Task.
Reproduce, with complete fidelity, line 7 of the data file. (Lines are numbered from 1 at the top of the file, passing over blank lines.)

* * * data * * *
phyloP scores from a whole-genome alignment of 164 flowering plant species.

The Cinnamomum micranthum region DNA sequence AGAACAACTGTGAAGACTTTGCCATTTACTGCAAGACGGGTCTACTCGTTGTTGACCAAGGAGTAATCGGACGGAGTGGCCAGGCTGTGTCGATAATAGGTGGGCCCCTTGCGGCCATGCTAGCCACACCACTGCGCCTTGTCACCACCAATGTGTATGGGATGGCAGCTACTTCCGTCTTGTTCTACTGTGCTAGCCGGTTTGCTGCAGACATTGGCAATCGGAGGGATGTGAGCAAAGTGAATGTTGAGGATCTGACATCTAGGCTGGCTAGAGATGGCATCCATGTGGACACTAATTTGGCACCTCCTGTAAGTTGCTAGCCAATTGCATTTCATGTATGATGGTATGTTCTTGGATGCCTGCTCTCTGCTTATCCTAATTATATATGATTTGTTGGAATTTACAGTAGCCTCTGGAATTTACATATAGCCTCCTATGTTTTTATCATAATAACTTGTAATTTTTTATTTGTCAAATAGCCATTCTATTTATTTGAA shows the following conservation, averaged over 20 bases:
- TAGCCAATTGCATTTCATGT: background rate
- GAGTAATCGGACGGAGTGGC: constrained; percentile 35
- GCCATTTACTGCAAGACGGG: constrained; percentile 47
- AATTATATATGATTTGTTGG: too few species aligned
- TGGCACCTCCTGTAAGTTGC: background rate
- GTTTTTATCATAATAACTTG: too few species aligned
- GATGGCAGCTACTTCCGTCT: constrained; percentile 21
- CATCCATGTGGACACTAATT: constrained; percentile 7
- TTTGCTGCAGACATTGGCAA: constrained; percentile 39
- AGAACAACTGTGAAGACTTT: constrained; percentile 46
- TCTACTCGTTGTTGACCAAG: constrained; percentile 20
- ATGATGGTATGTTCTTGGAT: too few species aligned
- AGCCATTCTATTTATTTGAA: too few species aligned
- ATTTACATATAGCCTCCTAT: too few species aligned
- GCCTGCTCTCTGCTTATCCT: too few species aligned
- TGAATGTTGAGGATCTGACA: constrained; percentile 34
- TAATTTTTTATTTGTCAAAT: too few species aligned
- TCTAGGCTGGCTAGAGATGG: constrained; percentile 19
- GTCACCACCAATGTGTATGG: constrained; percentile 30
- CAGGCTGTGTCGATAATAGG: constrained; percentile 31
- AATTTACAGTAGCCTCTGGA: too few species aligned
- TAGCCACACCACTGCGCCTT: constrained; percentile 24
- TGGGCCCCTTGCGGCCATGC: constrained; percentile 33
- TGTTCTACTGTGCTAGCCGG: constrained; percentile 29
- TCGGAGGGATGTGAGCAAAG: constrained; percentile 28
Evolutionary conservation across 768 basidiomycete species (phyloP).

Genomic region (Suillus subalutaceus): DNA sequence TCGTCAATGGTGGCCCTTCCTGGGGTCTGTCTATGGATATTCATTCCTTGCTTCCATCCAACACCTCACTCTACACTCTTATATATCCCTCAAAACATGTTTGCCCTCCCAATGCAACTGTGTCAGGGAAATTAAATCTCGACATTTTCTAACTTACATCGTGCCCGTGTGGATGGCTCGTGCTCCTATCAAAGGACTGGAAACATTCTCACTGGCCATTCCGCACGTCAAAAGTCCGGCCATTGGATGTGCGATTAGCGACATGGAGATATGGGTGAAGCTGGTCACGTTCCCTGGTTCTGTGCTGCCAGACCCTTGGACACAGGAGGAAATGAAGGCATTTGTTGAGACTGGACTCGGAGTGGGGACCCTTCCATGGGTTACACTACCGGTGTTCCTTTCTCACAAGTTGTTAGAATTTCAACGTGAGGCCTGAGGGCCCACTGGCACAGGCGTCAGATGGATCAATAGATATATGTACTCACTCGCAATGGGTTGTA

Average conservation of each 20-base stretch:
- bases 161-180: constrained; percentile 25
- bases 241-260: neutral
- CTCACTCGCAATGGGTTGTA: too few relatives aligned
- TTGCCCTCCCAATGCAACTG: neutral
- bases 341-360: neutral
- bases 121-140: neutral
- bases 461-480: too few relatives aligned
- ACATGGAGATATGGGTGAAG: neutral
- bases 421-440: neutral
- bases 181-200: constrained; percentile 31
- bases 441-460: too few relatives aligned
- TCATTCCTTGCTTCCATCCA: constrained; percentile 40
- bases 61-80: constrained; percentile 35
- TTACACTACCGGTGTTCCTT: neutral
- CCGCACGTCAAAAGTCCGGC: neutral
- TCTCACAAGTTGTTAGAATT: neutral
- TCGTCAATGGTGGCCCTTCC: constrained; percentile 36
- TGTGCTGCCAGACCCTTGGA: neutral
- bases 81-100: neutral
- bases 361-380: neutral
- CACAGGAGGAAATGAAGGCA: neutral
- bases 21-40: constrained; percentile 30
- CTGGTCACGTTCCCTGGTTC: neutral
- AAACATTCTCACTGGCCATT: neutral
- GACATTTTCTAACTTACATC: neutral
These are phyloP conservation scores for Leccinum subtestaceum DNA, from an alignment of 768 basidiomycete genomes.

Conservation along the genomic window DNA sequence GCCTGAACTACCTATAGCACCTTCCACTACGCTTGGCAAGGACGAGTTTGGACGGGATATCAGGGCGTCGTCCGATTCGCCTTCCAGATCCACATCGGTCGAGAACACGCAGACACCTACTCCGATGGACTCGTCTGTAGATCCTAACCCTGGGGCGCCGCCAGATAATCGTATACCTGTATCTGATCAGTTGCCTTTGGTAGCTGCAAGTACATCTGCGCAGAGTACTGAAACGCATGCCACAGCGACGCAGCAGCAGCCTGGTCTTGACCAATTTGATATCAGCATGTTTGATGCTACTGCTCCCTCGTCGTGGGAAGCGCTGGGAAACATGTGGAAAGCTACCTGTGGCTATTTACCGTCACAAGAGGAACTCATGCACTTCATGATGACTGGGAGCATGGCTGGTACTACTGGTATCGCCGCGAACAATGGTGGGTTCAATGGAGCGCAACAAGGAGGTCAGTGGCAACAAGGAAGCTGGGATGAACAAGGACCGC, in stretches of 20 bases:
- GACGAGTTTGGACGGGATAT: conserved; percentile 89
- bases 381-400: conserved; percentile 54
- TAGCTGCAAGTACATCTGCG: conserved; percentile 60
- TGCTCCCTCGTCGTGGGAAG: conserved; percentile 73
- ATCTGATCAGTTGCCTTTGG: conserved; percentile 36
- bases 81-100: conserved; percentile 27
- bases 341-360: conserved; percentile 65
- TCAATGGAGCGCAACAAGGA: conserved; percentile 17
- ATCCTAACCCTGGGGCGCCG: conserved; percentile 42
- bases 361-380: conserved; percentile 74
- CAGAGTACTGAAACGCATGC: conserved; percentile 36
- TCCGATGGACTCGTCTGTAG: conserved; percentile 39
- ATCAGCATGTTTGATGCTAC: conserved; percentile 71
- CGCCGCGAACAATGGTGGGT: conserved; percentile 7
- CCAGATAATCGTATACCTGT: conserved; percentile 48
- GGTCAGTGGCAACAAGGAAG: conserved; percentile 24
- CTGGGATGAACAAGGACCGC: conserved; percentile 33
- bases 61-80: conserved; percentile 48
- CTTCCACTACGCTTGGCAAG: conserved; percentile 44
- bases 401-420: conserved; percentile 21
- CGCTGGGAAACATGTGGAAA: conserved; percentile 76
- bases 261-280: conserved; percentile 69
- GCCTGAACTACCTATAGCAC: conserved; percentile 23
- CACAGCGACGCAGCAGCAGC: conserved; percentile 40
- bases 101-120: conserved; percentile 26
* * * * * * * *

- TGGCACCTCCTGTAAGTTGC: background rate